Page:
With this in mind, setting clear and transparent expectations both within your organisation and with the agency becomes imperative.
As a service based company that offers digital solutions ranging from websites and mobile apps to interactive and digital products, we have often learned the hard way why expectations are either the road to bliss or damnation. In the world of economics, there is the Rational expectations theory which claims people make choices based on their rational outlook, available information and past experiences. The consequences of not meeting these expectations are not only short-term, but the bitter taste that stays can lead to long-term consequences, such as bad reputation and mistrust from other potential partners.
So how do we deal with expectations?
The Initial Stages
As we start discussing a potential project, we feel full honesty and transparency is key. Clients are often under pressure to launch their new digital solution “yesterday” and at the lowest prices. This is where we have to think both about the client’s well being but also about the benefit of our own organisation.
Some things we consider when setting expectations with a future partner:
- provide a clear idea of costs and payment terms (be business wise but offer options)
- work together on crafting contracts and NDA (let them know their secrets are in the “vault”)
- explain the processes, technologies and methodologies you use (never hide behind strange abbreviations and industry jargon – speak human)
- share the timeline, make it visual and clear, and explain why it must be respected by both sides (show milestones and which deliverables they can expect at each stage)
- proudly introduce the team (in our case, the primary point of contact is the Strategic Partnerships team but don’t hide the passionate Art Director or a creative developer – let them hear the different voices in your organisation)
Nevertheless, expectations must go both ways. As a service based company, we create a plan about how the solution will benefit the client. Even more, how it will improve their organisation or the lives of their customers. The agency must know who is the voice of the company and who is responsible for the decision-making process, so that when we agree on a certain action, there are no ‘surprise’ changes later on.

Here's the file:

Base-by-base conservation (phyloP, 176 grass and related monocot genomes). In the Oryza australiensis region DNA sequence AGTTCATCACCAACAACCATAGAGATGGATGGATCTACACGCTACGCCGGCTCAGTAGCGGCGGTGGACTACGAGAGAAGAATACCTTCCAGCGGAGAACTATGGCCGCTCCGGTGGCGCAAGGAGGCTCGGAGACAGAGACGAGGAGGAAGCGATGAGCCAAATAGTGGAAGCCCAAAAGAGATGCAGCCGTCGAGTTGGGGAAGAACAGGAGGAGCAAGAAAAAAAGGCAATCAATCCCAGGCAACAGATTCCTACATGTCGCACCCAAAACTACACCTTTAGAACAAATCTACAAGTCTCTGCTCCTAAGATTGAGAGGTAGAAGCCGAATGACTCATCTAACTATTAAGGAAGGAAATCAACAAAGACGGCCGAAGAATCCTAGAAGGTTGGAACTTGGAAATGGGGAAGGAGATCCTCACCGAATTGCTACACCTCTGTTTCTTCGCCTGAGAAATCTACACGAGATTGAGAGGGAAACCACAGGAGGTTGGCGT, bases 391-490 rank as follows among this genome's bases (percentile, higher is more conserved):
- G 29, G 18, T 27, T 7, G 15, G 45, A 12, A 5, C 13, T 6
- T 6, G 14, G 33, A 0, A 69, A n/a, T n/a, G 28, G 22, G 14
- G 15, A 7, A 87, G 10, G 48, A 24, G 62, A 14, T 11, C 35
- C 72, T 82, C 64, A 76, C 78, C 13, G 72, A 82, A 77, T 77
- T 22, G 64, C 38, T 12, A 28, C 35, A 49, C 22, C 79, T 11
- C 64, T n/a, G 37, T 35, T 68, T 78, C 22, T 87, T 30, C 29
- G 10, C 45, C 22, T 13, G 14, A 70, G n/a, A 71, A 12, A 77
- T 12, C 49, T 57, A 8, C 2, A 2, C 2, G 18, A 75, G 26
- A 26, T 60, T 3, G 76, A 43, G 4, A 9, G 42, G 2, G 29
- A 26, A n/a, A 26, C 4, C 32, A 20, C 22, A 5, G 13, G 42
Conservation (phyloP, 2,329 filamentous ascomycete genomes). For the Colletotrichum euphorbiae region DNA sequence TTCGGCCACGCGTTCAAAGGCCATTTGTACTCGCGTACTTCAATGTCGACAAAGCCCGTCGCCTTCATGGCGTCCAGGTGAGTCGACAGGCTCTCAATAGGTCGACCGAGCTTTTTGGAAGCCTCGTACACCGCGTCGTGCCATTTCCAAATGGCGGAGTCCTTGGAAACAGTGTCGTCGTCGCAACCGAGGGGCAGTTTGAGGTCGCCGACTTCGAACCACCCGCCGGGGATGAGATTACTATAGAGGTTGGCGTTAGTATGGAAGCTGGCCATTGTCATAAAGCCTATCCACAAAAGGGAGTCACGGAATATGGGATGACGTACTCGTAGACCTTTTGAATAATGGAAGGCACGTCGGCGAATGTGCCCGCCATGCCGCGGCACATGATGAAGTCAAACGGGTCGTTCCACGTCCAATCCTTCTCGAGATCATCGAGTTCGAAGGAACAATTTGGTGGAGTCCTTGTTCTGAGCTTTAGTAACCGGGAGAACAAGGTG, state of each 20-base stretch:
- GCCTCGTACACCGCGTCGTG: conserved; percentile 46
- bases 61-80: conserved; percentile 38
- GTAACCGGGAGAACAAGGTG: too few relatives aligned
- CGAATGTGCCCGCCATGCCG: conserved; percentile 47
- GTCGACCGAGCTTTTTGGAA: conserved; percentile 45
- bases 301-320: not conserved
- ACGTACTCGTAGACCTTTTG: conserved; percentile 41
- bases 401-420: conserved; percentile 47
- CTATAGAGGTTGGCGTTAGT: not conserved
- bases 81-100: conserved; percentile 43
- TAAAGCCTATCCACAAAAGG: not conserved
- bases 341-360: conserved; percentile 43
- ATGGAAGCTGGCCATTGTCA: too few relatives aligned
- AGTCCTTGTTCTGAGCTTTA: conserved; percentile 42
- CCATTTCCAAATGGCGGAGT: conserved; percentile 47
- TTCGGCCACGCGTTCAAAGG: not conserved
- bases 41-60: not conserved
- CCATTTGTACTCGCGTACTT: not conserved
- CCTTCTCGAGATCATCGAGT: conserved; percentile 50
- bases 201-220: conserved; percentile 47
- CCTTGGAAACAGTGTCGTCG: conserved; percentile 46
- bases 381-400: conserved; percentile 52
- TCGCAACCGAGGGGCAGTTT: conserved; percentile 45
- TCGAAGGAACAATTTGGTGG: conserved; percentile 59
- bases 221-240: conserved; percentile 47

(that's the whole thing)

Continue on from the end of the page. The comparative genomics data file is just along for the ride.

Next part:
This probably sounds incredibly obvious, but you would be astonished how many “unvoiced” worries or wishes by both sides can become very expensive and unnecessary issues later on.
During the Production Stage
Assuming the client has signed off on the costs and the project kicks off, the question of expectations evolves to an even higher degree. It is only natural that clients expect regular updates, this is easy when you are presenting design, because everyone can “feel” this kind of deliverable. However, when the coding phase starts, many teams make the mistake of going silent, some might say, “the client does not understand coding, there is nothing to show”.
Based on the approved design, the client is obviously expecting that the agency team is working on the development side, but there is no excuse for the agency to disappear here. A simple pop in call to reassure the client things are going well and to discuss their other activities will go a long way.
After We Have Launched
Once a product has been launched, regardless if it is a website, a mobile app or a complex tool, expectations do not end. We have the responsibility of onboarding the client’s team on how to use the product but it also needs to act like a partner down the road.
Occasional check-ins on how the solution is helping them and proactive ideas on how to improve the solution will be beneficial for both sides.
Don’t Forget the Secret Sauce
In the end, it all comes down to creating a genuine connection. How do you do that? Well, all humans appreciate a fair, honest and professional approach, if you set this as a standard in your organisation, you will not only be perceived as someone who delivers (fulfils expectations) but also as someone who they absolutely want to work with.